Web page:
He mentioned many places in this tough at times journey, they returned to Salerno when the Vesuvius erupted in 1944. I think it was at this time he met a young lady who he contacted and visited some years later. They got married in Salerno in 1955 and I was born in Cambridgeshire in 1956.

    So, a kind, honest and brave man and a wonderful mother!

    Kind regards

    Roy Erminio Cooper

    Reply
  5. Frank de Planta

    Roy.

    The eruption was on 17 Mar 44 so that means that, unlike most of the units that fought in Sicily, he did not return to UK to prepare for Normandy.

    Do you which Artillery unit he was in?

    Regards

    Frank

    Reply
  6. Roy Cooper

    Frank,

    I will do my best to find out which Artillery unit he was in.

    We he used to talk to me he stated that they landed in Sicily (Avola Beach) and fought their way up to Northern Italy. Even with the end of the war in 1945 his unit was sent across to North Eastern Italy as further trouble was expected, finally sent home in 1946.

    The day when war broken out in 1939 he cycled into Cambridge to join up. Joined the Cambridgeshire Regiment but when they were sent to the Far East they told him he was too young so he was sent to North Africa, I remember he said the boat the went on from Liverpool was called “The Andes”, journey via South Africa.

    Regards

    Roy

    Reply
  7. Frank de Planta

    Roy.

    You would do well to apply to the MoD for his Service Record. That will tell you everything.

    Regards

    Frank

    Reply
    1. Roy Cooper

      Frank

      Thanks for the advice, I will apply as you suggest. Please see below some data that I have found:-

      ARTHUR DOUGLAS COOPER – Service Number 5933620

      Born: 19 November 1921
      Left School: 1935

      1: Enlisted in 2nd Battalion Cambridgeshire Regiment T.A. on 21-04-1939
      2: Called Up on 3-09-1939
      3: Embarked from Liverpool (Bootle Docks) 0n 18-05-1942 for overseas service
      4: Theaters served in:
      MEF – Middle East Forces
      PAI Force – Persia and Iraq Force
      CMF – Central Mediterranean Force
      5: Left leg injured in 1946 when lorry overturned near Udine in the disputed Province of Venetia Giulia
      6: Demobilized on 6-08-1946
      7: When discharged was serving in 51 HAA Regiment RA

      Died: 19 October 1995 Addenbrooke’s Hospital Cambridge

      Regards

      Roy

      Reply
  8. Frank de Planta

    Roy.

    That is a really good but frustrating start. It still does not tell you the RA units that he served in between enlistment and discharge.

    If you go to the http://www.gov.uk website and search for ‘Get a copy of military service records’ and follow the instructions. Do not worry if you do not have every piece of information that they are asking for.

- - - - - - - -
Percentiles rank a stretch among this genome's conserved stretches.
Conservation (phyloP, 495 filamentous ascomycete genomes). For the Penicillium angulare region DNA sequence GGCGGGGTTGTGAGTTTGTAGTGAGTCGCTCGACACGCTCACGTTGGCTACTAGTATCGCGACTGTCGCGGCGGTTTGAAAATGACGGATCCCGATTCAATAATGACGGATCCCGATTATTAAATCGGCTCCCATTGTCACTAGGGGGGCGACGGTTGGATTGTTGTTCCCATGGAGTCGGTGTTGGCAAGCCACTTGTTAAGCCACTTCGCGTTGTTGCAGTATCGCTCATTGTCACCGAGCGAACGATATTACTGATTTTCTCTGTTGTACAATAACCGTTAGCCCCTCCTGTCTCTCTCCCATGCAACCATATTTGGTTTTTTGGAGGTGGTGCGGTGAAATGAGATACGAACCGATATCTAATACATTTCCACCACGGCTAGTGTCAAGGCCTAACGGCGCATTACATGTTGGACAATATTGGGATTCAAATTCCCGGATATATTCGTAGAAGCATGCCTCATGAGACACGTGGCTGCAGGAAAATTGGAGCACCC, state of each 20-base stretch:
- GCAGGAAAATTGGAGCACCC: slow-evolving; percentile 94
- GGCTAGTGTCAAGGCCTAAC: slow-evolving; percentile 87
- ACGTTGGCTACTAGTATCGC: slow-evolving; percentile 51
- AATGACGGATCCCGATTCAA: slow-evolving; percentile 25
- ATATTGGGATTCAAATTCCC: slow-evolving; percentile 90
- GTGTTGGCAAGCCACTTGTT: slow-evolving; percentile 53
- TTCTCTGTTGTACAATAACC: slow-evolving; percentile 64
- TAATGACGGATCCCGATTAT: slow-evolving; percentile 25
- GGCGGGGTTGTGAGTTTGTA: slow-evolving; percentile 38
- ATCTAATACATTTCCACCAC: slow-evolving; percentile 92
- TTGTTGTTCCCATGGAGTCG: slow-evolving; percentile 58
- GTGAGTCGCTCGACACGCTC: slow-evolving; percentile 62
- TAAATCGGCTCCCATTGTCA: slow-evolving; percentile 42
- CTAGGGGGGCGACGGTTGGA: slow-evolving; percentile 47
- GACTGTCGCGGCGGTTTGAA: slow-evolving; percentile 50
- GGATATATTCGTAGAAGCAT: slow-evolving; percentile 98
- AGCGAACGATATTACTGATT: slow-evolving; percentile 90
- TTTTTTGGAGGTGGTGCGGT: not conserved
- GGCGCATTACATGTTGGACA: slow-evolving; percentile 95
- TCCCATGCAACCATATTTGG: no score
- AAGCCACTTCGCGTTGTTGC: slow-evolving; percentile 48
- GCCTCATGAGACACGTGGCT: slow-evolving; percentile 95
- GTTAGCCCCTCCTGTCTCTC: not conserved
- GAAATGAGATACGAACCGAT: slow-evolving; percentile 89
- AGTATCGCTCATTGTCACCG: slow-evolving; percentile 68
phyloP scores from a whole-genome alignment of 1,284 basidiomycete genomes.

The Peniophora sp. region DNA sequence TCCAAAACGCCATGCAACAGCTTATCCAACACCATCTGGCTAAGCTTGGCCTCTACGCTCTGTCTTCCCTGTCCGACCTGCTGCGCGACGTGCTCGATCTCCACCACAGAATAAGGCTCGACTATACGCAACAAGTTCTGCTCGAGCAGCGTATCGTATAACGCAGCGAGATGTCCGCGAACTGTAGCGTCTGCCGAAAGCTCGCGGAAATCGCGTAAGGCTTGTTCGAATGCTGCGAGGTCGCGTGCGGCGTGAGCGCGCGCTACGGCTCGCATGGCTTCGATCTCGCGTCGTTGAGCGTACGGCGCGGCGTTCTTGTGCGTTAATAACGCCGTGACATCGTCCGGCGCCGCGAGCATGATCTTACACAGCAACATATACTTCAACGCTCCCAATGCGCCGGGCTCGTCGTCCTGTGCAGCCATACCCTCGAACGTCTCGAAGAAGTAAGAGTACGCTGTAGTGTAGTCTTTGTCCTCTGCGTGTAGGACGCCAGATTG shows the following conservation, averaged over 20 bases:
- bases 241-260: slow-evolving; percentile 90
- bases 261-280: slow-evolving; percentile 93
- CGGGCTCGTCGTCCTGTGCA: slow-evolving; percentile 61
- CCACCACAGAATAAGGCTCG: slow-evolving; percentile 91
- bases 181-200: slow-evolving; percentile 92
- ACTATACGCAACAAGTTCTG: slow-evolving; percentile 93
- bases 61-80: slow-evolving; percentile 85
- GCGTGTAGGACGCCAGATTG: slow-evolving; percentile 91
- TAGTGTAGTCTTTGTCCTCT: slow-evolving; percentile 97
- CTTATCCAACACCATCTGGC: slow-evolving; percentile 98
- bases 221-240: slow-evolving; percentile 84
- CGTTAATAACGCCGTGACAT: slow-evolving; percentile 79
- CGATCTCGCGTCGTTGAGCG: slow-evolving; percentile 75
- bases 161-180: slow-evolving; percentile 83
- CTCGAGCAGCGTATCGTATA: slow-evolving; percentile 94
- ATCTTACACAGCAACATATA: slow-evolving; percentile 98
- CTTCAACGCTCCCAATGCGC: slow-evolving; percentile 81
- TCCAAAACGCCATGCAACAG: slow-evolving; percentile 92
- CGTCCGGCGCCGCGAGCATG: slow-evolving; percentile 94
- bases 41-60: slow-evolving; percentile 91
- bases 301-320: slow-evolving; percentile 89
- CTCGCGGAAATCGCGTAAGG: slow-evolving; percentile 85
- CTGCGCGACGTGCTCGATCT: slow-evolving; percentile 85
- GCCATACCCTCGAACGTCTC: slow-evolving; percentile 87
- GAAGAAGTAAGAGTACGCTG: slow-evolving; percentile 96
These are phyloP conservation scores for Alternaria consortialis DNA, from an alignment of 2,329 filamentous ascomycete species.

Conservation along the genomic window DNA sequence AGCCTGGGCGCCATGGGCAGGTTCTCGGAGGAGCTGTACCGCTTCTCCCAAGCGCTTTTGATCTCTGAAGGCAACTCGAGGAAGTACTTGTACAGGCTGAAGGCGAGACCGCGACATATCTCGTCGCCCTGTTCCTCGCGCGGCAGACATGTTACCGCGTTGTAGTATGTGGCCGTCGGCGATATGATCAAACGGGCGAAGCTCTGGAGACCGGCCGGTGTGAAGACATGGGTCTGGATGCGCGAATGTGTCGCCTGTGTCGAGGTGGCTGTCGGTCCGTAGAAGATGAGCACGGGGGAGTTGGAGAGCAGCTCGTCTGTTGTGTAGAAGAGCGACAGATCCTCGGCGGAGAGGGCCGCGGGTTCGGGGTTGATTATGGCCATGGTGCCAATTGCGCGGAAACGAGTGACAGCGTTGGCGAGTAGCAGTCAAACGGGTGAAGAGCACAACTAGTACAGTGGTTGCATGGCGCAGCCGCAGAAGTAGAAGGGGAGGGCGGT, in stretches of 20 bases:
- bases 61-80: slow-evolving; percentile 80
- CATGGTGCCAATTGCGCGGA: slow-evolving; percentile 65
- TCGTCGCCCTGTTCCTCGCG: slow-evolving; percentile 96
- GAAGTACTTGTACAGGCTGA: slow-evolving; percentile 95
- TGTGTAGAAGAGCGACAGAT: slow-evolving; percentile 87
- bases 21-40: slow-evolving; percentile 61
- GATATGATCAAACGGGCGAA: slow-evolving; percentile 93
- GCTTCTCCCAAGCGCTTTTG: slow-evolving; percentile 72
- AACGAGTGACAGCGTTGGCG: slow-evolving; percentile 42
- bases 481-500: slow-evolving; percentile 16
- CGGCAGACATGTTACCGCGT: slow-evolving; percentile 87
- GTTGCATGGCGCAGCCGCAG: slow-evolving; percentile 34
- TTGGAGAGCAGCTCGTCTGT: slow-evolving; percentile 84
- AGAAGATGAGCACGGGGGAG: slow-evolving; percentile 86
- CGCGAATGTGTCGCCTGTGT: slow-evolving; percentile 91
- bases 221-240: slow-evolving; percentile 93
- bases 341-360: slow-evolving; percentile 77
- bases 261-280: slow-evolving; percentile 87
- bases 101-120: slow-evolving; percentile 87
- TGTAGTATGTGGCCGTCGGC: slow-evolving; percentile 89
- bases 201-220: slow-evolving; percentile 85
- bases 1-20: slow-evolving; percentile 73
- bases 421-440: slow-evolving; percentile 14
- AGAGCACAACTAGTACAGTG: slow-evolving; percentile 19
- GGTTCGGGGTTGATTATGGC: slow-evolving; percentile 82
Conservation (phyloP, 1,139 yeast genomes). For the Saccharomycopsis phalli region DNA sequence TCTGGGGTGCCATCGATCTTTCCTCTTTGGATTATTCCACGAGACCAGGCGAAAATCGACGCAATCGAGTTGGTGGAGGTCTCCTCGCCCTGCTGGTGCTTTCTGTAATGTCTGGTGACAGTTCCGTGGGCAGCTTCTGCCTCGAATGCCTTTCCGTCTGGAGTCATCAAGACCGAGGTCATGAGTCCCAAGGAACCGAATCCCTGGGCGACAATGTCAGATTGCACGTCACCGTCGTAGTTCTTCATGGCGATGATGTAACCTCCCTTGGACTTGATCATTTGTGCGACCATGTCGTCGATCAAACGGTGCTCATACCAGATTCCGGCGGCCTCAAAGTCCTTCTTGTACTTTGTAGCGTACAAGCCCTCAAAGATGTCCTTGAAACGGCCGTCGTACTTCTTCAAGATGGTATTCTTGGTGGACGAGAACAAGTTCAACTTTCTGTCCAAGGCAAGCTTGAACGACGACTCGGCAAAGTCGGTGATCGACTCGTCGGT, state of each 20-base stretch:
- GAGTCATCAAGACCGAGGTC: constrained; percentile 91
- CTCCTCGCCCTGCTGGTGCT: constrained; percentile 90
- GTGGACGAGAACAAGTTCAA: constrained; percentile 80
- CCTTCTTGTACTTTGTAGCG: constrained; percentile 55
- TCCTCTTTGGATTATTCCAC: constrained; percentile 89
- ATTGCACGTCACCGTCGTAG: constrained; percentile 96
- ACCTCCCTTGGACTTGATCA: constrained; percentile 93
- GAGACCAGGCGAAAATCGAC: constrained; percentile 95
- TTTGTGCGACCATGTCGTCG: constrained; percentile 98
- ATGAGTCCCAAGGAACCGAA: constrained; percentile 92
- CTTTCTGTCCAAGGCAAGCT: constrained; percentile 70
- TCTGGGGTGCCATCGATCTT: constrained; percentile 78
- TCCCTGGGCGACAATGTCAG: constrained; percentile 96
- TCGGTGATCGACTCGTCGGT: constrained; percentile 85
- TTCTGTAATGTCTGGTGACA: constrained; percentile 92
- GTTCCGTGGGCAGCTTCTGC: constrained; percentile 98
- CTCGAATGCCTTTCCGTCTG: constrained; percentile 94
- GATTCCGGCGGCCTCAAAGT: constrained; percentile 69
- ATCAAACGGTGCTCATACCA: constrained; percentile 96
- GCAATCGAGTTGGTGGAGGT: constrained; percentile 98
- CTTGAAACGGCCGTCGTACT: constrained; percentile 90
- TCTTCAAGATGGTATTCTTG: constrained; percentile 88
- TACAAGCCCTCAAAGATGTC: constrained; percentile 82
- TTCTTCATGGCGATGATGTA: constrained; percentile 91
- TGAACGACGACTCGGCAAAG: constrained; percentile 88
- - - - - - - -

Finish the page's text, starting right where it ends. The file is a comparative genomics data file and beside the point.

Regards

    Frank

    Reply
  9. JOHN NICOLLE

    Hi, I’ve just caught up with the posts regarding Roccamonfina on your excellent website.
    My father Sergeant Ray Nicolle was in the 8th batallion Royal Fusiliers City of London Regiment.
    Having crossed the Volturno they arrived at Pugliano and Tranzi on the 30/31 October 1943.
    According to the War Diaries they then advanced via Fontanelle, Ponte, Corigliano and Florisi ,all villages south of Roccamonfia, eventually arriving at Orchi on 14 november 1943 in preparation for the attack on Monte Camino. I see one of Valerio’s photos confirms the Royal Fusiliers presence at Roccamonfima. By September 1944 the battalion was disbanded with a Cadre of 6 officers and 60 Other ranks being all that remained from the 8th Battalion which had landed at Salerno the previous September 1943. During their year in Italy the Battalion suffered 16 officers and 186 other ranks killed. 39 officers and 686 ORs wounded.
    It’s good to keep the stories and memories of these brave men alive.
    Regards
    John Nicolle

    Reply
    1. Valerio Buco

      Hi John.
      We’re one step closer to opening our war museum, here in Roccamonfina, presumably on January.
      You could easily appreciate, if you want, some of our contents visiting our FB page.
      Is it possible to get a scan of your father’s war diaries? Those pages could be very important for our goals.
      Thanks in advance.
      Kind regards,
      Valerio

      Reply
  10. Frank de Planta

    John.

    I have a lot of information on 8 R FUSILIERS if that helps. They were in 167 Infantry Brigade in 56 Infantry Division and had quite a war.

    Regards

    Frank

    Reply